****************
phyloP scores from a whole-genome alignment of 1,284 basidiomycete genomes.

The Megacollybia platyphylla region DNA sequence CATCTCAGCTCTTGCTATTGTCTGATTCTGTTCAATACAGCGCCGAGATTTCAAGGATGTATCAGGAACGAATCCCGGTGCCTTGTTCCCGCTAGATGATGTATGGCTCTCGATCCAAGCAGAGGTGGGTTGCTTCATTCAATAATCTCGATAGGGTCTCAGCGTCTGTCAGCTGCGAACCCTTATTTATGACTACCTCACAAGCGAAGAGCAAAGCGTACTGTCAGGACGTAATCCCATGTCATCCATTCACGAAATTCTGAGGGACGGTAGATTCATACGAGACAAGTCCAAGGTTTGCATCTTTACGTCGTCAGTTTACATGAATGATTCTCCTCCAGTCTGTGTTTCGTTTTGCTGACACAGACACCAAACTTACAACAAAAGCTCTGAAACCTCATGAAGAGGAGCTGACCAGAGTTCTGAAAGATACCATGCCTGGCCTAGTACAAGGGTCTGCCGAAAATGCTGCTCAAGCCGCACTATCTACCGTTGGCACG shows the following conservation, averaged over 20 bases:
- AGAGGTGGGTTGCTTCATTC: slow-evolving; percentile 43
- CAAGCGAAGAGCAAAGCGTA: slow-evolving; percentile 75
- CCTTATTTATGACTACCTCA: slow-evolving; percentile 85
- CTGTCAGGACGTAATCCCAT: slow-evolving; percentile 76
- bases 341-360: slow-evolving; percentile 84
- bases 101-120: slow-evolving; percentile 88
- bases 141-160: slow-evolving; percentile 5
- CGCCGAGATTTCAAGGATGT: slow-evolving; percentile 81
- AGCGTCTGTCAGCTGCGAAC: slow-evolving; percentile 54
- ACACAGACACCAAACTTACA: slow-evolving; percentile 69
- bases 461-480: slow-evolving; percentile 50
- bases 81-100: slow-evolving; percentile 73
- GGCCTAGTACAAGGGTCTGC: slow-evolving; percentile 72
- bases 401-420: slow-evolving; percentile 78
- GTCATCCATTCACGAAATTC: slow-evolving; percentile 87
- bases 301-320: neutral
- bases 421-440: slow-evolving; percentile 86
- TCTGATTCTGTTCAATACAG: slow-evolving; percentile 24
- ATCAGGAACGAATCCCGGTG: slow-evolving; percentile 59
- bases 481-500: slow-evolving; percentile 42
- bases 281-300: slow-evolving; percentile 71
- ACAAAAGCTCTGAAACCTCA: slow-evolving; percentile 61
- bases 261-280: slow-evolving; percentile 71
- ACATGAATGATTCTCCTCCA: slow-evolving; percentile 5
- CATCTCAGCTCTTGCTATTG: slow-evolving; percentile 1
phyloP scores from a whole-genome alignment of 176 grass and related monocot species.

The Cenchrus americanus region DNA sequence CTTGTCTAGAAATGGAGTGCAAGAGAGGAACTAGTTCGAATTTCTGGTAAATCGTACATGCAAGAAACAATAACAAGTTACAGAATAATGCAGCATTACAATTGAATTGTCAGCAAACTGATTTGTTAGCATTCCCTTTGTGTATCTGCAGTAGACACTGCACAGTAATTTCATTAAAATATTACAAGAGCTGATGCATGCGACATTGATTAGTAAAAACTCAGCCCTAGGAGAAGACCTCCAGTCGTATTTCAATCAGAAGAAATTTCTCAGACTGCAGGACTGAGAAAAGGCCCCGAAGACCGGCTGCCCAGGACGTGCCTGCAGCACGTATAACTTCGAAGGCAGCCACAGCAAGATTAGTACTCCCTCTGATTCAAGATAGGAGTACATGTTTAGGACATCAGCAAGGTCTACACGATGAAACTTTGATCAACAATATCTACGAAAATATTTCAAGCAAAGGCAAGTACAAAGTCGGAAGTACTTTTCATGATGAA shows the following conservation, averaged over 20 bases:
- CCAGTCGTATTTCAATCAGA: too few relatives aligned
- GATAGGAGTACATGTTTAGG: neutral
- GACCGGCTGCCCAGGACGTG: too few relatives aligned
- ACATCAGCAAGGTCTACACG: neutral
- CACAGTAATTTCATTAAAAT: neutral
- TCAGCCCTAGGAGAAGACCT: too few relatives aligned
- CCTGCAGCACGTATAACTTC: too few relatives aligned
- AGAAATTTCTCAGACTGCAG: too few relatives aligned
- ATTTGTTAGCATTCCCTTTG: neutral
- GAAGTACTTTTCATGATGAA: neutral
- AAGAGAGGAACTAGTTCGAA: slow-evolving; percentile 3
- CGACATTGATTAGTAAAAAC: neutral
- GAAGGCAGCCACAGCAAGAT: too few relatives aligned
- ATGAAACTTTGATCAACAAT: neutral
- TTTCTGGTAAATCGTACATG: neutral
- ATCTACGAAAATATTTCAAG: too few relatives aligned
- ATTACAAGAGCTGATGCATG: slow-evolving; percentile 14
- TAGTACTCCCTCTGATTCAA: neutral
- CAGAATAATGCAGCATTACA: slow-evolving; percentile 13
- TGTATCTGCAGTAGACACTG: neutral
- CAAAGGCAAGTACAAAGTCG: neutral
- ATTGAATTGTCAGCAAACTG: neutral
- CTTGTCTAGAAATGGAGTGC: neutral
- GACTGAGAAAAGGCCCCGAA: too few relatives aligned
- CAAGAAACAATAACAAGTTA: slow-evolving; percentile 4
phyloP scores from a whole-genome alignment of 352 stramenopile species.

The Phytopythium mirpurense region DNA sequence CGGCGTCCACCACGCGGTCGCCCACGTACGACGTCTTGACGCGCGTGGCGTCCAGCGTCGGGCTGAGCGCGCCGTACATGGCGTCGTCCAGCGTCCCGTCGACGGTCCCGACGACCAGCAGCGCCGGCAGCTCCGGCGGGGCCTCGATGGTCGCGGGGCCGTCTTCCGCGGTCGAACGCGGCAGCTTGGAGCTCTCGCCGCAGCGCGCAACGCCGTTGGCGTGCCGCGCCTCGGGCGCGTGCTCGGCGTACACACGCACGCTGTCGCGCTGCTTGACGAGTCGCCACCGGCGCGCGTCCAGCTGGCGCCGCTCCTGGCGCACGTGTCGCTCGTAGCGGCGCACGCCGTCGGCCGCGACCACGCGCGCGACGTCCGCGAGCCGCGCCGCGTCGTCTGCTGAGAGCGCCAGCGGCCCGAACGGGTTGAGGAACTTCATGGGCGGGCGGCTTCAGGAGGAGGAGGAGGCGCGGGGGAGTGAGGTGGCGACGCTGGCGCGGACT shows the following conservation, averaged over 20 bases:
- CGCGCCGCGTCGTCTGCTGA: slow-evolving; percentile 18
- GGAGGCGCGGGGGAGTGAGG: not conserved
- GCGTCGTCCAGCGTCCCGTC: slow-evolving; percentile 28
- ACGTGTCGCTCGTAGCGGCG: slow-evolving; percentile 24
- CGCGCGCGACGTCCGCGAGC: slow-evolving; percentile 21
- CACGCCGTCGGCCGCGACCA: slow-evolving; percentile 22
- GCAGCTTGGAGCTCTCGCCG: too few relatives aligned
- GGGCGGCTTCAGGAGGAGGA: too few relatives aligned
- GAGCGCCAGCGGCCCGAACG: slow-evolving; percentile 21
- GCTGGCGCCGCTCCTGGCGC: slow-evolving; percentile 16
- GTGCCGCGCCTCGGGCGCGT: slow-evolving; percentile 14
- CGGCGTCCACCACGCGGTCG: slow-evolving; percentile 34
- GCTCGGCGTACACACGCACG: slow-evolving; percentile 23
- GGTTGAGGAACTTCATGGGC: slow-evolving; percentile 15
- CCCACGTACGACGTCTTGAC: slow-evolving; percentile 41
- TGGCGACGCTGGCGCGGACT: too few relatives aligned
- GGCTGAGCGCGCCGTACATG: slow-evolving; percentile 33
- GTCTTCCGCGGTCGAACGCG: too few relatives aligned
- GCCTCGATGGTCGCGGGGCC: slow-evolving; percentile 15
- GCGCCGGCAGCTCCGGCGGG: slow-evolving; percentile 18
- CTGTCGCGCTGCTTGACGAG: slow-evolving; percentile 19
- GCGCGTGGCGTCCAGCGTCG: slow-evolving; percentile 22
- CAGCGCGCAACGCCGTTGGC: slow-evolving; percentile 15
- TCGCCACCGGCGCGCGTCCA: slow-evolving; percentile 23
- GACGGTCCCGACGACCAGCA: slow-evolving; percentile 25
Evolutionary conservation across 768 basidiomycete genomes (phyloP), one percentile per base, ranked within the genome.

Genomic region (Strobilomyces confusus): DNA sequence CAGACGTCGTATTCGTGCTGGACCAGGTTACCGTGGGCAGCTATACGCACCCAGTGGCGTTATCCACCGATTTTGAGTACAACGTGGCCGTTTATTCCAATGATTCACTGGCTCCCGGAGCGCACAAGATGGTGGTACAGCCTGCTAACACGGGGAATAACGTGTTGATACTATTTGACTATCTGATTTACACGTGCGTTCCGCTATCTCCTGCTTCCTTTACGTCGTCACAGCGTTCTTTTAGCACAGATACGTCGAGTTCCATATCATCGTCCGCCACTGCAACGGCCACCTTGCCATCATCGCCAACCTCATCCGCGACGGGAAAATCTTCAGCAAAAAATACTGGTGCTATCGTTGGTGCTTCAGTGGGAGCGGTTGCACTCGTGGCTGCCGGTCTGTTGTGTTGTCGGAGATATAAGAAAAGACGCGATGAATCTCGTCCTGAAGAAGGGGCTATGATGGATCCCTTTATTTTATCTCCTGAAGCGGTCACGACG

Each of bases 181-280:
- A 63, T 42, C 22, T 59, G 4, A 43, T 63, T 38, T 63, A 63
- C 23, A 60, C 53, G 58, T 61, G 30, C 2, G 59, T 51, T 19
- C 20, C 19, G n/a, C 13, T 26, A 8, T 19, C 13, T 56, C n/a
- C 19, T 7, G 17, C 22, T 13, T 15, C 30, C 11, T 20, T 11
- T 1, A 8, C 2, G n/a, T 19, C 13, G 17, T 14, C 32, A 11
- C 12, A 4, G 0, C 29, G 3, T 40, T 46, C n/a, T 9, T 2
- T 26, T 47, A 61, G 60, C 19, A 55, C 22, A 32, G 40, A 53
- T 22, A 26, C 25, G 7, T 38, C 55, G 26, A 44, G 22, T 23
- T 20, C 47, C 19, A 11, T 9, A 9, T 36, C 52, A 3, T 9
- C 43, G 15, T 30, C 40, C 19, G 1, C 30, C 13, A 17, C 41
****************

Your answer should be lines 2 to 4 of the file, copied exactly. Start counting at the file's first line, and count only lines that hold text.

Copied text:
The Megacollybia platyphylla region DNA sequence CATCTCAGCTCTTGCTATTGTCTGATTCTGTTCAATACAGCGCCGAGATTTCAAGGATGTATCAGGAACGAATCCCGGTGCCTTGTTCCCGCTAGATGATGTATGGCTCTCGATCCAAGCAGAGGTGGGTTGCTTCATTCAATAATCTCGATAGGGTCTCAGCGTCTGTCAGCTGCGAACCCTTATTTATGACTACCTCACAAGCGAAGAGCAAAGCGTACTGTCAGGACGTAATCCCATGTCATCCATTCACGAAATTCTGAGGGACGGTAGATTCATACGAGACAAGTCCAAGGTTTGCATCTTTACGTCGTCAGTTTACATGAATGATTCTCCTCCAGTCTGTGTTTCGTTTTGCTGACACAGACACCAAACTTACAACAAAAGCTCTGAAACCTCATGAAGAGGAGCTGACCAGAGTTCTGAAAGATACCATGCCTGGCCTAGTACAAGGGTCTGCCGAAAATGCTGCTCAAGCCGCACTATCTACCGTTGGCACG shows the following conservation, averaged over 20 bases:
- AGAGGTGGGTTGCTTCATTC: slow-evolving; percentile 43
- CAAGCGAAGAGCAAAGCGTA: slow-evolving; percentile 75